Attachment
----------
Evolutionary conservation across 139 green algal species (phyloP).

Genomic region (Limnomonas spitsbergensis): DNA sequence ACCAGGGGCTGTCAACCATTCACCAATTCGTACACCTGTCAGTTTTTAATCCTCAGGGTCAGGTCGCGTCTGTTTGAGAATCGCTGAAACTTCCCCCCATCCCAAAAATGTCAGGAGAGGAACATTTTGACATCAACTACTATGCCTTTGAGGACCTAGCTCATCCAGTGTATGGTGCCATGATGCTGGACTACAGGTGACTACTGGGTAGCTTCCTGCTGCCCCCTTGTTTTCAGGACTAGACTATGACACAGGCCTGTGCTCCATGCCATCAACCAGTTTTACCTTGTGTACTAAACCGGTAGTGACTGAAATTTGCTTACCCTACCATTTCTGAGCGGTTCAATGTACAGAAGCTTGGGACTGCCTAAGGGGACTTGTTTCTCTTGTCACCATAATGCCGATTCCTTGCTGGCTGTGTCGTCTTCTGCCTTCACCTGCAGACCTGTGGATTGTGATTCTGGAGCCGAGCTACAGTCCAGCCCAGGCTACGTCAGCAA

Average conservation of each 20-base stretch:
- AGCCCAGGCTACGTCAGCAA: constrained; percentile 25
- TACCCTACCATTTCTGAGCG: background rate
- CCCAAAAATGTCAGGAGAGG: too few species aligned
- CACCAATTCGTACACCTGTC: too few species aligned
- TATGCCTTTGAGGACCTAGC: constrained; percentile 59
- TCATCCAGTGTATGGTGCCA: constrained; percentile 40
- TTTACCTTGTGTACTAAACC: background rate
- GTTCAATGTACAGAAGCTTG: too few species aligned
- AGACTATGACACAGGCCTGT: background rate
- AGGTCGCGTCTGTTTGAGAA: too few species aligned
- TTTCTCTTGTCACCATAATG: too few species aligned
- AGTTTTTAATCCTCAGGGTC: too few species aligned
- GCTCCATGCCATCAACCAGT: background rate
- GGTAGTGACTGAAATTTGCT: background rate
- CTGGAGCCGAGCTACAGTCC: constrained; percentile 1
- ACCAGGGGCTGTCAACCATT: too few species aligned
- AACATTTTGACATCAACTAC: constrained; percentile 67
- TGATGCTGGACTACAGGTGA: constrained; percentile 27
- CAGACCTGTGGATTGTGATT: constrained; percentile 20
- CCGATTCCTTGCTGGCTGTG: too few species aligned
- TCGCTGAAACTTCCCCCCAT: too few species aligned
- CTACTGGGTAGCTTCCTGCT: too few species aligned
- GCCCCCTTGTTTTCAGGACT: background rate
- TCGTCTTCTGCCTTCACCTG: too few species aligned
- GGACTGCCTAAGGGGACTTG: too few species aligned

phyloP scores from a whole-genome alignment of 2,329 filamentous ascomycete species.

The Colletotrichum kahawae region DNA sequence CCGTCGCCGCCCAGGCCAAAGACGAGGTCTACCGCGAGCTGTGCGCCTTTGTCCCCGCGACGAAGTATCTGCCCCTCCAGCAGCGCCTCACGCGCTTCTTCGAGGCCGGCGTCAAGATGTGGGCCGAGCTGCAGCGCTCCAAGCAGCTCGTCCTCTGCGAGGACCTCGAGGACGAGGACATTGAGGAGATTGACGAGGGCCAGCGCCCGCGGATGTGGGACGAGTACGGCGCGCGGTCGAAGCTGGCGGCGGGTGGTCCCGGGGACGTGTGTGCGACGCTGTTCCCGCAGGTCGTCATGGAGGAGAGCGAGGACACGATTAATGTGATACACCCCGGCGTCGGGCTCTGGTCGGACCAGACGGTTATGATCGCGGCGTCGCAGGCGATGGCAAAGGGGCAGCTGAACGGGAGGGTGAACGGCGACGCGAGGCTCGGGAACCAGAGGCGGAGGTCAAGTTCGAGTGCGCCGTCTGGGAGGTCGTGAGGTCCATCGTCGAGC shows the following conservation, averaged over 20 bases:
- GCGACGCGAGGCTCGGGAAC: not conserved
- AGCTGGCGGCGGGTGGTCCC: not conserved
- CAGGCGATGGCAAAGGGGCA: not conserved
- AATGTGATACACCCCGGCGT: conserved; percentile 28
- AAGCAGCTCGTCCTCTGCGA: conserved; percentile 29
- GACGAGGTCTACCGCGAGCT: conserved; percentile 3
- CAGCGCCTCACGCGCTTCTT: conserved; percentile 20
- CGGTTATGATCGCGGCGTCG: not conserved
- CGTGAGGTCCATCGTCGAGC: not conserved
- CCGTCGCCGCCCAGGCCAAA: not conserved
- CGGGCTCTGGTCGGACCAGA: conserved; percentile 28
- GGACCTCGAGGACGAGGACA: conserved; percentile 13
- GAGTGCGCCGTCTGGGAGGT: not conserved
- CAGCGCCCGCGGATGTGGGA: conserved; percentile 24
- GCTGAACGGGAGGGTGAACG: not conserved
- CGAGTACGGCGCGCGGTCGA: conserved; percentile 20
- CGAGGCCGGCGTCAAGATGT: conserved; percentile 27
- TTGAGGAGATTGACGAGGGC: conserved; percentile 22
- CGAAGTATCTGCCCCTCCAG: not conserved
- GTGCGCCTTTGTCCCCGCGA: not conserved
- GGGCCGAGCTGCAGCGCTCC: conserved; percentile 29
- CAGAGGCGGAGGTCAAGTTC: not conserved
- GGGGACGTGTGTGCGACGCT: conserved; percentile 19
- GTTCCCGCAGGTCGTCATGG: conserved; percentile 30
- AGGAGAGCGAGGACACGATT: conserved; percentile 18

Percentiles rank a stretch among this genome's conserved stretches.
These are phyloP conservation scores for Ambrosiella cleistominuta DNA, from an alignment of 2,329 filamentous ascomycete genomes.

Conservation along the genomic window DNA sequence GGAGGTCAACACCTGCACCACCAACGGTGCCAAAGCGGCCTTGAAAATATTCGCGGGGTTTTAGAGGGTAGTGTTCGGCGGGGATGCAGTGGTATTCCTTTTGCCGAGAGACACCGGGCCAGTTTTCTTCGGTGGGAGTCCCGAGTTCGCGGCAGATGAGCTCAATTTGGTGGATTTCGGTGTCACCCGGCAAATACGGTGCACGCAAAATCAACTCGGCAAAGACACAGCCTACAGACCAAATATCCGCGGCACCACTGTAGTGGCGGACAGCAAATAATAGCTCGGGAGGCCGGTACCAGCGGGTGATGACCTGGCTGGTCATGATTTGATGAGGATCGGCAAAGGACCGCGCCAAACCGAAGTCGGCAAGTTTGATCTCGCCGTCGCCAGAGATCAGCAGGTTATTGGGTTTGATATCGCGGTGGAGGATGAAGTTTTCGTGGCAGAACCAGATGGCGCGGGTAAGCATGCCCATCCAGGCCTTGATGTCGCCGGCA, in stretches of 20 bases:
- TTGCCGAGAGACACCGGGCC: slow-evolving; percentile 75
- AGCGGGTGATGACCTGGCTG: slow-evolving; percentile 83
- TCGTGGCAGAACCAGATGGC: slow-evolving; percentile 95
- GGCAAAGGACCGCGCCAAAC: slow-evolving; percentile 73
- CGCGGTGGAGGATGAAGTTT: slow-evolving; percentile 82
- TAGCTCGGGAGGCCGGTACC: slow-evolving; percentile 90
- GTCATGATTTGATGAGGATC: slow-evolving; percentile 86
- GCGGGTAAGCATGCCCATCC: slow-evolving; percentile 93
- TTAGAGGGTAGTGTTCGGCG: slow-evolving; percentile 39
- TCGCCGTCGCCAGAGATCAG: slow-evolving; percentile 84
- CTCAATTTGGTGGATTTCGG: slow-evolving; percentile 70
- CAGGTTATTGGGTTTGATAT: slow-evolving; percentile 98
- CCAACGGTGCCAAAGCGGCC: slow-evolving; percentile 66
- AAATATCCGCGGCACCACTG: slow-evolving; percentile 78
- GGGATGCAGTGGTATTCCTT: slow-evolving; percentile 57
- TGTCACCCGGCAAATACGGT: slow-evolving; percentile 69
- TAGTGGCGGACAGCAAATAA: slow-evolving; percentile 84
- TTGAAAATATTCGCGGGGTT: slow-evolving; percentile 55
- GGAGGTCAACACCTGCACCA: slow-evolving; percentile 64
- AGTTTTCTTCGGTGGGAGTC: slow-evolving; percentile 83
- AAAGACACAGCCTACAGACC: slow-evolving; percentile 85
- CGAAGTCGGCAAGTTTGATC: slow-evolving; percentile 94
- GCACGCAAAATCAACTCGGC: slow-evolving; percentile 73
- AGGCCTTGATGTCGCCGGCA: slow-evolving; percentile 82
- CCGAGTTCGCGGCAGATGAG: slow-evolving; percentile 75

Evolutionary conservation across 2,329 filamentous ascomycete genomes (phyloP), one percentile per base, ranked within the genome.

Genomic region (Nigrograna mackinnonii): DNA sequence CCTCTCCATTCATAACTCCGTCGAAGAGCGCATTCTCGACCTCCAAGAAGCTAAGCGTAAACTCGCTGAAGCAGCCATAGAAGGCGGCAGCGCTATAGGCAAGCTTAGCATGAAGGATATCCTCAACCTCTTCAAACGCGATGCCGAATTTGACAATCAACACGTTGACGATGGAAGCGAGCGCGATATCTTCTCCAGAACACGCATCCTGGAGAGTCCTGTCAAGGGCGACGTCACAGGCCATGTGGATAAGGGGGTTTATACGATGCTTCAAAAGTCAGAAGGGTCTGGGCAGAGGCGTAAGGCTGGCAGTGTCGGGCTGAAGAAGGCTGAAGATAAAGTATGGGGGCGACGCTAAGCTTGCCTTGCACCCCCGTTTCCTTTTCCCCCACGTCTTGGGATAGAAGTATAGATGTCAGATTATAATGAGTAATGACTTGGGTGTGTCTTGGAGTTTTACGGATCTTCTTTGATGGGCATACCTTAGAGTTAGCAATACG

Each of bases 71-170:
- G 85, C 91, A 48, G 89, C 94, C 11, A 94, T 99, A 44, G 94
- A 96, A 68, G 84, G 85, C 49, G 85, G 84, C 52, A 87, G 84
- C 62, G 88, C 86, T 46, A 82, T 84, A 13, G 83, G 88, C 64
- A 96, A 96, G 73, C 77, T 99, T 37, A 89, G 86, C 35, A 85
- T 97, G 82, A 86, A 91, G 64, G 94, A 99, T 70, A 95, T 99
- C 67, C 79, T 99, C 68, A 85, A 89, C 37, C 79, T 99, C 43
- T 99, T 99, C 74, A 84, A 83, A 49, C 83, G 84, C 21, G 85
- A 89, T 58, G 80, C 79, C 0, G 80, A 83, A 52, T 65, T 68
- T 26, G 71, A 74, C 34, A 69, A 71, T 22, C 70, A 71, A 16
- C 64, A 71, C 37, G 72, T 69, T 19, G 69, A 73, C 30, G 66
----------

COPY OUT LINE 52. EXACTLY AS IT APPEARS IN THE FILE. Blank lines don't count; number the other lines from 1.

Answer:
- CAGAGGCGGAGGTCAAGTTC: not conserved